I knew then that I had found my muse. She was Arachne of Greek myth, in her moment of comprehension for her pride, being transformed to a spider to be given the gift to weave ephemeral beauty for all time. She was Spider Woman of Navajo tales who taught women how to spin and was the embodiment of creative thought. And she was the Spider before me: even as I watched, I saw to one side a spider slowly setting her anchor threads and then proceeding to patiently walk round and round her web in an ever-widening spiral, her legs twisting in a strange and intricate eight-legged dance to bind each strand as she passed the radiating anchor threads.

Another favorite moment of stochastic alignment for me during the creation process was when I began to work on the Hermit. The summer when I came to him, I was spending a few weeks with my husband's family on Manitoulin Island, in Ontario, Canada. It is an isolated place, removed from the light and sound and humanity that surround me in Oakland, California.

My ears are accustomed at home to nighttime "silence" being the hum of my computer in the other room, the chatter of the family next door, the sounding of the trains five miles distant that carries on dry nights, and the occasional airplane coming into Oakland Airport. Orion gleams bright in the sky, and sometimes you can make out the Big Dipper.

At the island, though, it was a different experience altogether: at night the Milky Way trekked across the sky in a spill of light that reflected in the still waters of Lake Manitou. The silence was complete, broken only perhaps by a passing nocturnal creature whose eyes would pause and gleam outside a window before vanishing into the undergrowth. At dawn and dusk I went out to the dock and watched as the loons skimmed like phantom shadows near the lake's surface, their eerie cries sliding across that mirror surface.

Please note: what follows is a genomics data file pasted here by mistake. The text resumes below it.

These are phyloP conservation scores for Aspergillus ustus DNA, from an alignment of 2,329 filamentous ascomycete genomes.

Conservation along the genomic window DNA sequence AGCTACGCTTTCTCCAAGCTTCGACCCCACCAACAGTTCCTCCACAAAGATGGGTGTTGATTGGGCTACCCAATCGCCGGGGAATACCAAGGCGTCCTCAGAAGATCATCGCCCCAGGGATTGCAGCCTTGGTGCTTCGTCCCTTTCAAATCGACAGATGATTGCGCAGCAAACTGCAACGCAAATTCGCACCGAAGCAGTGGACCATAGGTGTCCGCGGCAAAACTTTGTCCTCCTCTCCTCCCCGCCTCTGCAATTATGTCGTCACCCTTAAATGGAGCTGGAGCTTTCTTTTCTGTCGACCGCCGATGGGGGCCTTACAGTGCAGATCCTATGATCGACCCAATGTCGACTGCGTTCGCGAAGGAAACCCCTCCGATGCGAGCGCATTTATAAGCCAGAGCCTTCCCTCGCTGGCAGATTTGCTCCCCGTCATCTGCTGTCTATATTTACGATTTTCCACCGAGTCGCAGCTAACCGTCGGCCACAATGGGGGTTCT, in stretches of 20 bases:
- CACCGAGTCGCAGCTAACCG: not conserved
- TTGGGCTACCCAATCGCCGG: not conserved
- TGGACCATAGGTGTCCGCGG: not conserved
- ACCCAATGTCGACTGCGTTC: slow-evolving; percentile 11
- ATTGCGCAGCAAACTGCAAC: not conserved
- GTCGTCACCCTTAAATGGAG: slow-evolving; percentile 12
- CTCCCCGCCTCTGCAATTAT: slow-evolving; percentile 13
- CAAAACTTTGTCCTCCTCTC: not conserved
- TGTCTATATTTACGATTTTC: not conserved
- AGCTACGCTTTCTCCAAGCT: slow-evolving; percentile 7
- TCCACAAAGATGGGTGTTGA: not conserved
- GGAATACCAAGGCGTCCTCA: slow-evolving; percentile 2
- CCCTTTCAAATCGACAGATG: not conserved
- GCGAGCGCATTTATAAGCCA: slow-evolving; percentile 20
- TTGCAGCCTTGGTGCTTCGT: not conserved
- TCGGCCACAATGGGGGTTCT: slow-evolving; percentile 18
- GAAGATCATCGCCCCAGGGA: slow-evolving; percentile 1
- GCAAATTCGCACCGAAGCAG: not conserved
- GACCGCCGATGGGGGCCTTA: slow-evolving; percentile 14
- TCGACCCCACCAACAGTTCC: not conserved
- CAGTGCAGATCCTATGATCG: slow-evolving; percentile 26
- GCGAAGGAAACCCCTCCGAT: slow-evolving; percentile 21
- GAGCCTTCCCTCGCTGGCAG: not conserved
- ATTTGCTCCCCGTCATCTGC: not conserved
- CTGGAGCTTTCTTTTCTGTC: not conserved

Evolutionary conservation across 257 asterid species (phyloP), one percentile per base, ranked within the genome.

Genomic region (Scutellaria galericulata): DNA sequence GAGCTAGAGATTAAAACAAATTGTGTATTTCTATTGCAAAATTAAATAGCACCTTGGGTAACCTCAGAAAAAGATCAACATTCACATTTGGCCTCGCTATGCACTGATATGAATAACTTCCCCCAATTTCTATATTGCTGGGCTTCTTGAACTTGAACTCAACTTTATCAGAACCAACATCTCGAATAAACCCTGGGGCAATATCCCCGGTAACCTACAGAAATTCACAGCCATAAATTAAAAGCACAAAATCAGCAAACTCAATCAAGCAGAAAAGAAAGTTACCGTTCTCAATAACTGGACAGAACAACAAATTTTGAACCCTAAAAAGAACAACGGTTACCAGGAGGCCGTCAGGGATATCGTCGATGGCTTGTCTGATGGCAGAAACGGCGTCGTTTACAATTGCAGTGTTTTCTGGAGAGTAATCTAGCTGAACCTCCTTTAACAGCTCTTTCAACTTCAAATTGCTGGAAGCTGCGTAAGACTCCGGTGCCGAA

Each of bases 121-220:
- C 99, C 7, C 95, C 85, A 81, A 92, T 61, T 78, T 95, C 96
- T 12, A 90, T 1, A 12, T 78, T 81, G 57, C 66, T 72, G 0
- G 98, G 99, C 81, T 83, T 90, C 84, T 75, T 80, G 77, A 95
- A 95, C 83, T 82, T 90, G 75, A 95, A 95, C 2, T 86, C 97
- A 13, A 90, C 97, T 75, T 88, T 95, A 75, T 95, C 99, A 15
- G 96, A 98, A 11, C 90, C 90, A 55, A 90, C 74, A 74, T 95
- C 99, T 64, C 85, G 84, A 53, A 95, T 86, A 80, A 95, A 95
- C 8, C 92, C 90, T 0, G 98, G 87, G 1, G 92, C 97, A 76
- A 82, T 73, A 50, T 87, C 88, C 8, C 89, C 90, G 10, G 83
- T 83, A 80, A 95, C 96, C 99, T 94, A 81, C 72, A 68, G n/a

In the haunting cries of the loons came the Hermit's inspiration. It is no surprise that loons were seen as spirit creatures to the Indians in those northern retreats. There was something otherworldly in the experience of encountering them. Like faery creatures of other cultures, their choice of timing at dawn and dusk seemed to mark the transition moments of the day, when the doors to the otherworld were opened briefly and realities existed in a nebulous way. When I returned home to Oakland, I summoned the memory of the wheeling stars in the night sky, and the still cold waters, and the voices of the loons, and held those all in my mind. And the Hermit came into being.

I've been asked, if I deviated from the imagery that other tarot decks have used, how are readers to find their own connection to the deck? I feel that the symbols I have employed have a deeper meaning than just their singular connection to myself. By delving into the language and imagery of myth, I tried to tap into a more universal well of metaphors. These are not just meanings that I have derived on my own from a void, but concepts and themes that have appeared over and over in cultures around the world and through time. In the way that each culture has its own creation myth that somehow has uncanny similarities, there are images and symbols and stories that are recognized on a subconscious level; meanings that are felt, stories that are understood.

Stephanie Pui-Mun LawStephanie Pui-Mun Law
Stephanie Pui-Mun Law (Oakland, California) is a professional artist whose fantasy illustrations have been commissioned by various game and book publishers. Author and illustrator for the book Dreamscapes, her work also regularly appears in the magazines...  Read more